[0078] As in the first embodiment of the invention, it is beneficial for the measured successful transmission time Ts to be normalized with the measurement period T, to avoid any confusion due to selection of measurement units and the like. As such, the measurement of process 106 preferably normalizes the successful transmission time: T s = T ^ s T

[0079] where {circumflex over (T)}s is the measured successful transmission time over measurement interval T.

[0080] Similarly as above, for purposes of stability, it is preferred that the time sequence of successful transmission time Ts be smoothed over time. Communications processor 50 accomplishes this, in process 110, by low-pass filtering the most recently measured normalized successful transmission time Ts(k). Preferably, the low-pass filter of process 110 is a relatively simple first order weighting of normalized measured successful transmission time Ts(k), to produce filtered collision time Ts,LPF(k):

T s,LPF(k)=(1−α) T s,LPF(k−1)+αT s(k)

[0081] As before, a is a forgetting factor ranging from zero to one, and Ts,LPF(k-1) is the filtered successful transmission time from the prior (k-1) iteration. Also as before, the specific value of forgetting factor α will depend upon the particular implementation, but will generally vary with the length of measurement period T.

[0082] This filtered successful transmission time Ts,LPF(k) is then used by communications processor 50 to update the current iterative value of pseudo-random range upper limit minimum value CWmin(k), in process 114. In this case, there is no optimum condition of successful transmission time Ts (as in the equating of idle and collision times, discussed above), but rather successful transmission time Ts is to be maximized. According to this embodiment of the invention, a stochastic optimization can again be used, with the direction of the optimization depending upon the result of the previous update. The preferred updating algorithm in this preferred embodiment of the invention follows the equation:

CW min(k+1)=CW min(k)+λ(TsLPf(k)−Ts,LPF(k−1))(CW min(k)−CWmin(k−1))

[0083] As before, λ controls the step length of the update, and is preferably relatively small to control system dynamics. In this case, however, the direction of the updating is also controlled by the determination of whether the successful transmission time Ts improved in the previous iteration, as indicated by the difference Ts,LPF(k)-Ts,LPF(k-1), and is also controlled by the direction and magnitude of the minimum value change in that prior iteration, as indicated by the difference CWmin(k)−CWmin(k-1). In other words, if the most recent iteration improved the successful transmission time Ts(i.e., Ts,LPF(k)−Ts,LPF(k-1)>0), then the next iteration of minimum value CWmin(k+1) will be adjusted in the same direction as the prior adjustment (i.e., depending on the polarity of the difference CWmin(k)−CWmin(k-1)). If the most recent iteration degraded the successful transmission time Ts, then the adjustment of minimum value CWmin(k+1) in process 114 will be in the opposite direction. In any event, a lower limit of minimum value CWmin should be obeyed. In addition, as mentioned above, minimum value CWmin(k+1) should be rounded to the nearest integer, or class of integers (e.g., obeying the 2n−1 constraint), as appropriate for the particular implementation.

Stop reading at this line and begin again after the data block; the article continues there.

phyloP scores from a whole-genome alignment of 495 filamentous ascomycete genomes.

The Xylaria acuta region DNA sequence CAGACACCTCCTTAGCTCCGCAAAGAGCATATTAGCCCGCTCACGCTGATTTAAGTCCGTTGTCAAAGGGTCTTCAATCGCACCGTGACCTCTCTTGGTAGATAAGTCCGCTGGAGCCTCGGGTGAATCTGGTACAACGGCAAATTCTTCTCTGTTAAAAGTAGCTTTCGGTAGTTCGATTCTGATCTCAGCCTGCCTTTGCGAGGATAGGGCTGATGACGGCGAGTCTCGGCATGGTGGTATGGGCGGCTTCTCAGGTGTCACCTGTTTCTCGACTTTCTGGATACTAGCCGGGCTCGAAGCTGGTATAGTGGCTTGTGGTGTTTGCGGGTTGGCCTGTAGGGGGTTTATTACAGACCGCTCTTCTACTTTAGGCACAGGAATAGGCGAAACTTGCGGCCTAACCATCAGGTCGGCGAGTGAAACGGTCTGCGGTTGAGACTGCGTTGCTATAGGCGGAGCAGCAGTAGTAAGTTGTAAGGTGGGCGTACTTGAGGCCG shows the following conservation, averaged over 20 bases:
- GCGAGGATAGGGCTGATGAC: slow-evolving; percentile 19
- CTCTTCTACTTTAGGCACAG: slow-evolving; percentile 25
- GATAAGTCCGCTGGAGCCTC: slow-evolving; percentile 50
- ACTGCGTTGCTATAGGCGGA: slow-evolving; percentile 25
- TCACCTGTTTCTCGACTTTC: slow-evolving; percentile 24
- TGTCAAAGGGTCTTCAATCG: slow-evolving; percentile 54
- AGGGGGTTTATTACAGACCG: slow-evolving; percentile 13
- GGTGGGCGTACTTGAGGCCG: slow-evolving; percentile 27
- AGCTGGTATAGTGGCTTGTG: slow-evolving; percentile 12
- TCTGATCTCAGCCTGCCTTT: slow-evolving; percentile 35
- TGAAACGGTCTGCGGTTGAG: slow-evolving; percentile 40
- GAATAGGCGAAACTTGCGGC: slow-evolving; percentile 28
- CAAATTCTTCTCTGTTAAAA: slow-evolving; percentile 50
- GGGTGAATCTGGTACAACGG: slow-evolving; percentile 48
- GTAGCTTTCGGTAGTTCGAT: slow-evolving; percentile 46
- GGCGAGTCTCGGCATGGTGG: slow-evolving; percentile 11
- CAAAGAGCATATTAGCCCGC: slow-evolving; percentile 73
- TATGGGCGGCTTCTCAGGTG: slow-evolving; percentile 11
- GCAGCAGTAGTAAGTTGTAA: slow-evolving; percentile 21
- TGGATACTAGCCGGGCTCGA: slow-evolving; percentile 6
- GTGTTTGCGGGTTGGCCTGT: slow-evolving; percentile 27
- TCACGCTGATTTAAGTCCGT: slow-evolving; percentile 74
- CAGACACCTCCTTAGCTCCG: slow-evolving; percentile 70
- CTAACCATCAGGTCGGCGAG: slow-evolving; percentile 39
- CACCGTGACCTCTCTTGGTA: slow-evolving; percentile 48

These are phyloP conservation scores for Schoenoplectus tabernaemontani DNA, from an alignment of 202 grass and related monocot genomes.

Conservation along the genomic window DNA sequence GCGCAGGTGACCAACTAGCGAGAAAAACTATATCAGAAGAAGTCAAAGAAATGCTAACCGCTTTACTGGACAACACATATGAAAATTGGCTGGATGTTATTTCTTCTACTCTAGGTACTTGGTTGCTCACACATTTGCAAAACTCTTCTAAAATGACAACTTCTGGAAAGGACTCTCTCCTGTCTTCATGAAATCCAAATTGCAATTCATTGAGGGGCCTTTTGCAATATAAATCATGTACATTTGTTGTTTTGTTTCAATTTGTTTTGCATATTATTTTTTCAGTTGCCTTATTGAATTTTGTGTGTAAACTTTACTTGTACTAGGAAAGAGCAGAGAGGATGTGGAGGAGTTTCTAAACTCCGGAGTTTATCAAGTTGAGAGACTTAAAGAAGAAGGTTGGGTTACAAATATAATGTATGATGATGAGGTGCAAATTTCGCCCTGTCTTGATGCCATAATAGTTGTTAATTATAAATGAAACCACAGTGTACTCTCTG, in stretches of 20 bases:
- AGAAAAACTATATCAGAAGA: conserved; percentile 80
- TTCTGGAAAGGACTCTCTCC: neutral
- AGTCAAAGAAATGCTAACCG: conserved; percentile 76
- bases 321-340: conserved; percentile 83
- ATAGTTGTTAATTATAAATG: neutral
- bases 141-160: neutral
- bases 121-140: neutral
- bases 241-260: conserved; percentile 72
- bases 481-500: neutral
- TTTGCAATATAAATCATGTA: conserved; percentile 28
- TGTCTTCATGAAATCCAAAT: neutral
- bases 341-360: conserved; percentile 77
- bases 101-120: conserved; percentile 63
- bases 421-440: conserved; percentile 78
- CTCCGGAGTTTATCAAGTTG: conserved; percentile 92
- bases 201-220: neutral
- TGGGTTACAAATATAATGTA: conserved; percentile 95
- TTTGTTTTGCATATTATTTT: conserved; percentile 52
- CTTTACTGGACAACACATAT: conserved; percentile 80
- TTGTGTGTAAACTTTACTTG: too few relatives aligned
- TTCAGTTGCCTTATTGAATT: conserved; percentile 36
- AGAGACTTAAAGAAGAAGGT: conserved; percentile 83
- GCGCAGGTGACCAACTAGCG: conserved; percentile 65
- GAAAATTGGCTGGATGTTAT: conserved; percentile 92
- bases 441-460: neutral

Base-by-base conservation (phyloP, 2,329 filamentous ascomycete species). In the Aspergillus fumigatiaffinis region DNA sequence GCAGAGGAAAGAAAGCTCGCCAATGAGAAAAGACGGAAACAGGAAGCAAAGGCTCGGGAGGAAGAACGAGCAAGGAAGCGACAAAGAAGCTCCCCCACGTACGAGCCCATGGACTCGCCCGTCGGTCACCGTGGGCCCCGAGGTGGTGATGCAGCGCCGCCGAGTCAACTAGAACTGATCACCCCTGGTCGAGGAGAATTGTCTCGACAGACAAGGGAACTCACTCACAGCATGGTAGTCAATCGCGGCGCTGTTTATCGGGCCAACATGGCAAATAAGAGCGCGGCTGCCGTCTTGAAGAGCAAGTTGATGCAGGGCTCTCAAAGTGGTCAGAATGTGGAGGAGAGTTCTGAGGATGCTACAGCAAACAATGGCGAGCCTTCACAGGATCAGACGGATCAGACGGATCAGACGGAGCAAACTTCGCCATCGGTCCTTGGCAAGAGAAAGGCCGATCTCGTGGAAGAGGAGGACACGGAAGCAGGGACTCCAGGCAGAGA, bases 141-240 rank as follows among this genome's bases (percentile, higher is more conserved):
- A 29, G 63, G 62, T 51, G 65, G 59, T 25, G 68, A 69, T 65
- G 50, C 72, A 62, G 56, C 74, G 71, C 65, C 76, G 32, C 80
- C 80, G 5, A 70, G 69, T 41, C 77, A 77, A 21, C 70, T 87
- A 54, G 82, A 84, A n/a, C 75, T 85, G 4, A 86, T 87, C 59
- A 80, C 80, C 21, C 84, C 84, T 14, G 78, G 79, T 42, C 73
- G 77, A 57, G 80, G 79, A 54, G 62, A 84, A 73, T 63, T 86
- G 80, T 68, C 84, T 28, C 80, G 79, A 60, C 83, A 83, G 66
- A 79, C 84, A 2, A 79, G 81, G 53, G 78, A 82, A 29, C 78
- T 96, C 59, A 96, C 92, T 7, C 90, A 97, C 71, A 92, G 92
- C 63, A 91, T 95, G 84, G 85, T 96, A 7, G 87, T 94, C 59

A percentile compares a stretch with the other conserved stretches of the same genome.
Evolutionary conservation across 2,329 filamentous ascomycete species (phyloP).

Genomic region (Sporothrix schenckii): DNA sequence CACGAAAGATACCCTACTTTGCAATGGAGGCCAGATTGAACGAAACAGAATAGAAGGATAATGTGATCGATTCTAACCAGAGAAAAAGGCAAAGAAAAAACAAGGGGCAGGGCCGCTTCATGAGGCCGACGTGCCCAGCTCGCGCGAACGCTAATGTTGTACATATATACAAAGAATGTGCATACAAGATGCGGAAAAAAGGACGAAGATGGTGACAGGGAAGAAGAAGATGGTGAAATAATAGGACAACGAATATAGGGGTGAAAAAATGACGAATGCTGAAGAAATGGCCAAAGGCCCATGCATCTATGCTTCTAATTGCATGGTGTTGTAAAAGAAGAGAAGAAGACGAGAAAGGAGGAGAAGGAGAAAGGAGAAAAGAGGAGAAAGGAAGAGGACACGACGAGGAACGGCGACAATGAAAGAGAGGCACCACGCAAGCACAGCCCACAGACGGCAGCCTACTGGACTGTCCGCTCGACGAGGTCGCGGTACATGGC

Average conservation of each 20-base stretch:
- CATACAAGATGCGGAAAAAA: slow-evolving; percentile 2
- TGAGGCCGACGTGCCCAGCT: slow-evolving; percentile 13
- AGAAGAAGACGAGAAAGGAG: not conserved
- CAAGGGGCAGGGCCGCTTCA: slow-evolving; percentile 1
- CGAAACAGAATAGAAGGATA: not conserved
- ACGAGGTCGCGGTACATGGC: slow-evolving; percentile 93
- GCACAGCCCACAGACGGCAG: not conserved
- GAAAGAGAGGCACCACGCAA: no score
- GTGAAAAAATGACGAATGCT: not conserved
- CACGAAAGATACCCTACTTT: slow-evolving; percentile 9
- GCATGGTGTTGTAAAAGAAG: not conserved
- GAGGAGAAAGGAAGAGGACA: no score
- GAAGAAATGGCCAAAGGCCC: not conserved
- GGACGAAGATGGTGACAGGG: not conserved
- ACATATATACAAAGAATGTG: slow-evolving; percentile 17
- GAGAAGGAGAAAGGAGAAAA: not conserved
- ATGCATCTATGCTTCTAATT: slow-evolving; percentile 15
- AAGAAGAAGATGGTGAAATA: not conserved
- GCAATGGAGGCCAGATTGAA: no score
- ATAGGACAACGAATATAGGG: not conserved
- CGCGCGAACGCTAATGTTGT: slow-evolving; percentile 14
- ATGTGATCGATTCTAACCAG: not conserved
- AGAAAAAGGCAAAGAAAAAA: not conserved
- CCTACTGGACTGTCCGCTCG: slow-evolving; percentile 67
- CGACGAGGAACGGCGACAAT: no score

[0084] In process 116, wireless access point 9 then broadcasts the new minimum value CWmin(k+1) to computers 2, 4, 6 in BSS 10; this new value is then used by these network elements in their back-off calculations (FIG. 6). Index value k is then incremented by communications process 50, in process 118, and the adjustment of minimum value CWm continues with the next measurement of successful transmission time Ts(process 106).

[0085] For stationary conditions, minimum value CWflu will eventually converge to a stable optimizing limit that maximizes successful transmission time Ts. In the trivial case of only one wireless network element, minimum value CWmin will converge toward its lower limit (e.g., 1 in 802.11a and 802.11b systems, and 0 in 802.11e systems). More typically, however, BSS 10 will change over time, with network elements entering the coverage area and leaving the coverage area. The adjustment of minimum value CWmin according to this embodiment of the invention readily handles these system changes, as it tracks the successful transmission time Ts over time and adjusts minimum value CWminaccordingly, as the networks change. The response of this adjustment to changing conditions can be adjusted by the step change factor λ, with larger steps improving convergence in changing conditions, versus smaller steps improving stability.

[0086] According to this embodiment of the invention, as in the previously described embodiment, the data throughput of the wireless network is also optimized, based on actual measured results over time. This second preferred embodiment of the invention provides the additional benefit of reducing the parameters that are to be measured; instead of measuring idle and collision times, according to this embodiment of the invention only the ultimate result of successful transmission times is measured.

[0087] While the present invention has been described according to its preferred embodiments, it is of course contemplated that modifications of, and alternatives to, these embodiments, such modifications and alternatives obtaining the advantages and benefits of this invention, will be apparent to those of ordinary skill in the art having reference to this specification and its drawings. It is contemplated that such modifications and alternatives are within the scope of this invention as subsequently claimed herein.

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Classifications
U.S. Classification370/345
International ClassificationH04L12/28, H04L12/56, H04W28/04, H04W84/12, H04W74/08, H04W72/14
Cooperative ClassificationH04W74/0833, H04W84/12, H04W74/085, H04W74/006
European ClassificationH04W74/08D2B, H04W74/08D